Tuesday, June 23, 2020

What is a beekeeper?

Beekeepers are not only persons that keeps bees
They are also carpenters, painters, carriers, packagers, drivers, sellers, managers, accountants, speakers, teachers and so many other professions.


Apiary Book team is passionate about helping beekeepers at all levels. Learn more about how we can help you improve your beekeeping practices, regardless of your profession: http://www.apiarybook.com/pro.html

Your bees, our passion! Let's grow together!

Saturday, June 20, 2020

Your bees, our passion

Share your story with us! When did you start your beekeeping adventure?

How many years have you built, worked, lifted and loaded? How many times have you been stung, your back hurt, your face burned by sun? And yet you feel satisfied, happy and proud of your profession: bee keeper.


In recognition of your efforts, we want to help you with your daily activities and therefore offer you a 25% discount on your Pro Lite subscription.

The promotion is available starting 20 of June 2020. Find more here: http://www.apiarybook.com/pro.html

Your bees, our passion! Let's grow together!

Wednesday, June 17, 2020

Hive Inspection

The opinion of our users is truly valued.

Andrey Lebedev from Russia sent the following feedback:

"Вносить данные об осмотре ужасно неудобно.
Entering inspection data is terribly inconvenient."



Starting Apiary Book 5.8 the details of an Hive Inspection are displayed using horizontal tabs allowing the beekeeper to navigate easier between different pages.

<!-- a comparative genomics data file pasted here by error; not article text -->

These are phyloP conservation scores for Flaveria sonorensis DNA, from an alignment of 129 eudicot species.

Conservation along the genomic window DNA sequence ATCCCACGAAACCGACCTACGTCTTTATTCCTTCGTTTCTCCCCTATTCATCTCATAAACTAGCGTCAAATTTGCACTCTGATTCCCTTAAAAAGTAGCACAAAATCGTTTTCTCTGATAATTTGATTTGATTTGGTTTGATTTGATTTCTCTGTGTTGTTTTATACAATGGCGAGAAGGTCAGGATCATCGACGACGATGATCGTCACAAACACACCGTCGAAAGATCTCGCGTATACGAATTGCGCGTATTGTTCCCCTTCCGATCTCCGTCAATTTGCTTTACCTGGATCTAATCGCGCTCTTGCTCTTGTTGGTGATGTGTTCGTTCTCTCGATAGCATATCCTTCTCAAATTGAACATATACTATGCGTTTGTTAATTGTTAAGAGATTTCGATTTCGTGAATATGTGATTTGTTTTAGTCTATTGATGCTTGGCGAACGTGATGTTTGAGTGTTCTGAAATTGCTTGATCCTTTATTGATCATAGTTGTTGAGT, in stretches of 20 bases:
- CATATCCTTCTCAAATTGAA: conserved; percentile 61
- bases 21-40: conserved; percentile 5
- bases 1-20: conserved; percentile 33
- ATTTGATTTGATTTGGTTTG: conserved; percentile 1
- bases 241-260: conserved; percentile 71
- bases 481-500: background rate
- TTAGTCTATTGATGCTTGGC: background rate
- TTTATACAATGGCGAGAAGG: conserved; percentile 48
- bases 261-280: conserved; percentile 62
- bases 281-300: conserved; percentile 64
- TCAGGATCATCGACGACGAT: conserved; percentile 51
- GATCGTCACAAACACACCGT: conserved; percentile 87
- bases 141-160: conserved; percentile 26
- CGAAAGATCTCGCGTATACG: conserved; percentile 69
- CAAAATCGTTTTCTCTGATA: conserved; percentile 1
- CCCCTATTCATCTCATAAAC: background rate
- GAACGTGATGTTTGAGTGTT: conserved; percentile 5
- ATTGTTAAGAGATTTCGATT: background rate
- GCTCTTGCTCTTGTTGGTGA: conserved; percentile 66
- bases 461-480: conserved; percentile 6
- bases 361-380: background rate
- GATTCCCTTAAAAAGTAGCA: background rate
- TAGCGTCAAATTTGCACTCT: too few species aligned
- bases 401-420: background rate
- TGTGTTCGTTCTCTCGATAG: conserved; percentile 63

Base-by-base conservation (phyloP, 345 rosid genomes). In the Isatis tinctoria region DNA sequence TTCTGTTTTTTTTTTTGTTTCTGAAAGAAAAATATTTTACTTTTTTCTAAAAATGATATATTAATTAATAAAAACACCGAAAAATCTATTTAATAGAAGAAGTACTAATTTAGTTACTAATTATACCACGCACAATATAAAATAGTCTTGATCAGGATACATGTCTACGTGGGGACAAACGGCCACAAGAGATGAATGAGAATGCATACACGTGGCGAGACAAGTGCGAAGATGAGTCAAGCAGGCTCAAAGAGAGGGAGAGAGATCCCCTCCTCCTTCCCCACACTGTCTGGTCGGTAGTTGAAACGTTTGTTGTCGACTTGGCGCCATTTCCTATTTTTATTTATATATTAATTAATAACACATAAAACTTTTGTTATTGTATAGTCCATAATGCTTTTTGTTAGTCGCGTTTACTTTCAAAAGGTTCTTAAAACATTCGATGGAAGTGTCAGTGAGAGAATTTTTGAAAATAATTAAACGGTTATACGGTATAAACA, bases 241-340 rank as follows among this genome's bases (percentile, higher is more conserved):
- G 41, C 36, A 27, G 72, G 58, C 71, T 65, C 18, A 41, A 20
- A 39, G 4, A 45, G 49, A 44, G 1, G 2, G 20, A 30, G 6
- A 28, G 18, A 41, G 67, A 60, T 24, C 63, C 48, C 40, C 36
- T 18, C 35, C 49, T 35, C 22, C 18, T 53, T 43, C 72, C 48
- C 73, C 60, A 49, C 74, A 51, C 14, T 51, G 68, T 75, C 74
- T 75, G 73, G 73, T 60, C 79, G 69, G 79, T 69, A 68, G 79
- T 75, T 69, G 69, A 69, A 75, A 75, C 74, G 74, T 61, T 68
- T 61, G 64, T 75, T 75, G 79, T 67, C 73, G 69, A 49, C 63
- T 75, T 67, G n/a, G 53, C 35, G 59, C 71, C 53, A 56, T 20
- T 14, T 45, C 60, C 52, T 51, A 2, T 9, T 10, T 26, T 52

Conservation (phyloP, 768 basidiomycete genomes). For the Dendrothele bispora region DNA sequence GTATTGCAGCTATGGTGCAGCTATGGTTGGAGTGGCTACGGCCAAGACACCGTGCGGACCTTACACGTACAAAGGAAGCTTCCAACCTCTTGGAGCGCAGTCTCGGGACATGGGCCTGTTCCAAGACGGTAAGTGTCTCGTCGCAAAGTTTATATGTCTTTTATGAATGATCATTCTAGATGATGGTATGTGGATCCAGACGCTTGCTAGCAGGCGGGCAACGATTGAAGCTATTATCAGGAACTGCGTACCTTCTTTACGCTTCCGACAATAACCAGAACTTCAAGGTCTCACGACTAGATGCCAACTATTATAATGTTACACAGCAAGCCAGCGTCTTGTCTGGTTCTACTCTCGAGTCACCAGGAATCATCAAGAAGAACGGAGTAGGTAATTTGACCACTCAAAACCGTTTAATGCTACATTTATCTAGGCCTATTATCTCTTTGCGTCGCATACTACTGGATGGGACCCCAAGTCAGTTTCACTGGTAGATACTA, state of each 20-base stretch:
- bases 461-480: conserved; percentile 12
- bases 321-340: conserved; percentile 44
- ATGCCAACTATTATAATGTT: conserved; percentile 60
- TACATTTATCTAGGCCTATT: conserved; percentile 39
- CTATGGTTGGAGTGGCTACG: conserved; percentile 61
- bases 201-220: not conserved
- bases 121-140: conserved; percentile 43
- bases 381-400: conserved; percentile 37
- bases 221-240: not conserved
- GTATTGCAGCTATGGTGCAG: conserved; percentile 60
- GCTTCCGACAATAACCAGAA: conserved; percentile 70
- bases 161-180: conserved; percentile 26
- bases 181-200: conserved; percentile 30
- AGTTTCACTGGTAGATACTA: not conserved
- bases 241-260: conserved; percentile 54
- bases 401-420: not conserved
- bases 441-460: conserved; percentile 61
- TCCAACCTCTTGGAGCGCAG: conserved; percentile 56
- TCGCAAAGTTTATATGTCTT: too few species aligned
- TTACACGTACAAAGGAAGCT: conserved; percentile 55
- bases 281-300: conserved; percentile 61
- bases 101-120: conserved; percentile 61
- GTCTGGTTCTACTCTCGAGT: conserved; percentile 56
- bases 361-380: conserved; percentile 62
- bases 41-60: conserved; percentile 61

The navigation experience was enhanced also for Hive Component and Forage.  

Tuesday, June 16, 2020

Mentorship

As a new beekeeper you have to learn a lot. The best way is to find a local beekeeping mentor that will guide you in all your apiary activities. Using Apiary Book Mentorship feature you can find mentors who can offer you support and advice.



Photo: Bogdan, founder of Apiary Book together with his apprentice. Cristian decided to start his beekeeping journey this year, so he bought 2 beehives. He already harvested 20 kg of rape honey.

Friday, June 12, 2020

Language support

Are you passionate about bees and want to help make Apiary Book available in new languages, or help improve the translations for existing languages?

We are looking for French / Polish / Turkish beekeepers that can help us with the translation of Apiary Book. Each contributor will get a PRO Lite subscription for FREE.



If you are interested send an email to bogdan@apiarybook.com

Find here http://www.apiarybook.com/credits.html the list of beekeepers who have made a significant investment of time, with useful results, into Apiary Book project activities.

Tuesday, June 2, 2020

Apiary Inform

Apiary Inform is a free management and communication solution for beekeeping associations.

Using this platform, a beekeeping associations can register and manage the list of members, invite members to join the communication group and send notifications to beekeepers (communication channels: email, in-app messages).

Beekeepers receive beekeeping news, best practices, disease/pest alerts, event details and other information directly on their email or mobile phone.


Find more details here:
http://www.apiarybook.com/inform.html
https://inform.apiarybook.com/

Here are some advantages:
- free solution for beekeeping associations
- unlimited registered members
- multiple organizations/groups
- easy-to-use notification console
- communication channels: email or in-app notifications *

* In order to get in-app notifications on his smartphone, a member must have Apiary Book for Android installed and a registered account.
* SMS support can be added if required (additional fees may apply, depending on the volume)

Find below some use cases for beekeeping association:
- alerts of disease/pest discovered in a region
- crop treatments in a location/county
- monthly beekeeping actions needed in the apiary
- announcements related to the activity of association
- World Bee Day 20 May